The question of importing grain from Ukraine was discussed by several delegations at an informal meeting of EU agriculture ministers and will be revisited at a European Commission (EC) meeting on September 6, EU Agriculture Commissioner Janusz Wojciechowski said.
“My position is clear that we need to support Ukraine by, first of all, supporting transit of grain from Ukraine to the seaports, and the Ukrainian export to the third countries. This is the most important,” Wojciechowski told a press conference after the European Council’s informal meeting on agriculture in Cordoba, Spain, on Tuesday.
“The question of the prolongation of the import ban [on Ukrainian grain supplies to Bulgaria, Hungary, Poland, Romania and Slovenia] is discussed in the [European] Commission. My position is also clear that if the ban for the five frontline member states is not prolonged, we can expect the next huger crisis in the frontline member states, because all these frontline member-states are also big grain exporters in the European Union, and [we can see] the pressure on their markets,” Wojciechowski said.
The issue of a potential market shock in those countries was raised on the margins of the discussions in Cordoba, he said.
At present, Ukrainian grain is transported mainly via Solidarity Lanes, he said.
“We need take this aspect and distribute solidarity lanes to use more seaports than now. This is the challenge. There is a question of infrastructure, [but] the main question is about economic aspects. The transit is too expensive for Ukrainian companies to be competitive on the market. I proposed to support Ukraine financially for compensation of transit costs. There is discussion, and I present this kind of argumentation,” Wojciechowski said.
Asked if Ukraine might complain about the EC to the World Trade Organization over Brussels violating trade rules, Wojciechowski said that the five border countries, like other EU members, were in solidarity with Ukraine and involved in helping Kyiv, including financially, and that the EU has provided its market for Ukrainian agricultural products.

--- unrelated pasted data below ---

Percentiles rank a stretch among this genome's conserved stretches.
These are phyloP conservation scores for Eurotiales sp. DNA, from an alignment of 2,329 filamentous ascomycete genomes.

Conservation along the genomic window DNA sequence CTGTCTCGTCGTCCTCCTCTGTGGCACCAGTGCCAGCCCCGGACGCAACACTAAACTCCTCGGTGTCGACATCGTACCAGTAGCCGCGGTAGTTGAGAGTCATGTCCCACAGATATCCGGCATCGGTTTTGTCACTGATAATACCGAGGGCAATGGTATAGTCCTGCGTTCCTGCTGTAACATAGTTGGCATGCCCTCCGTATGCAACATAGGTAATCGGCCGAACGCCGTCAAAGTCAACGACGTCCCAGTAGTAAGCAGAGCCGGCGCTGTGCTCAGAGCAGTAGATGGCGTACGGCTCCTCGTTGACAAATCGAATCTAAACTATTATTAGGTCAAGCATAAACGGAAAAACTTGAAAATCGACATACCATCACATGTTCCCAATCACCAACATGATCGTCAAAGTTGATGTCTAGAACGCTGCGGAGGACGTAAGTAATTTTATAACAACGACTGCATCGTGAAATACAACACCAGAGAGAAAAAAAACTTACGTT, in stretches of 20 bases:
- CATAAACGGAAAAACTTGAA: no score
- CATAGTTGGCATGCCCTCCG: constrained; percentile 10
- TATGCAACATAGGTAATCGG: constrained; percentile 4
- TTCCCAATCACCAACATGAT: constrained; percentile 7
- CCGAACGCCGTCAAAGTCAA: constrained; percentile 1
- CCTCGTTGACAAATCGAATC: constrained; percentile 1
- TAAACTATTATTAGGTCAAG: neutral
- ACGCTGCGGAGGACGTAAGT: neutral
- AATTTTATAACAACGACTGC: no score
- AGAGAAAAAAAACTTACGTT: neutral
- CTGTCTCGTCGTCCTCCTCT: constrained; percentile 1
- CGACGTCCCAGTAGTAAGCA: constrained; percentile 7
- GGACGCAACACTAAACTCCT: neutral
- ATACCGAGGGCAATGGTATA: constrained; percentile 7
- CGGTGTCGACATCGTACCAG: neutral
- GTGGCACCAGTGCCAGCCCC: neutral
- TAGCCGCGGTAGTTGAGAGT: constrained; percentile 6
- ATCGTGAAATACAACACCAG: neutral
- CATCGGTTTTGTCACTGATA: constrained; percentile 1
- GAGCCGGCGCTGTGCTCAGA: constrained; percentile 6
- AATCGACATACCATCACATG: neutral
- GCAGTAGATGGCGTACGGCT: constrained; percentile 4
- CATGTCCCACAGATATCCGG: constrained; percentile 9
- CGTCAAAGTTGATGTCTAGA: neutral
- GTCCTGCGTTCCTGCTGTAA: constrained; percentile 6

In 2022, the total EU imports from Ukraine stood at EUR 28 billion, almost half of which (EUR 13 billion) accounted for agricultural products, the commissioner said. Across the 27 members, there was an import increase of EUR 7 billion, of which EUR 5 billion was by those five “frontline” states, he said.
As for the banned import of certain products, “this is not the discrimination, this is a temporary ban,” the commissioner said. “This is only a measure to avoid a negative situation for both sides, because… direct import to the frontline member states is not good for the farmers in these countries, but also for Ukraine, because it’s a speculative trade,” Wojciechowski said.
Before the events in Ukraine, there were no problems with trade in Ukrainian wheat, corn, rapeseed, sunflower seeds under the EU-Ukraine association agreement because these products were shipped almost entirely by sea to Asia and Africa, bypassing those border states, he said. Now, with the sea routes blocked, Ukrainian grain products sell much cheaper than the EU’s. As a result, resellers profiteering on this situation are helping neither Ukraine, nor the EU countries, the official said.
“I think that if there will be a complaint – I hope that not – but it will be taken into account. My proposal is for good for Ukraine, because it is to support transit… I think that we will find a good solution, which will be acceptable for all partners, including Ukraine,” Wojciechowski said.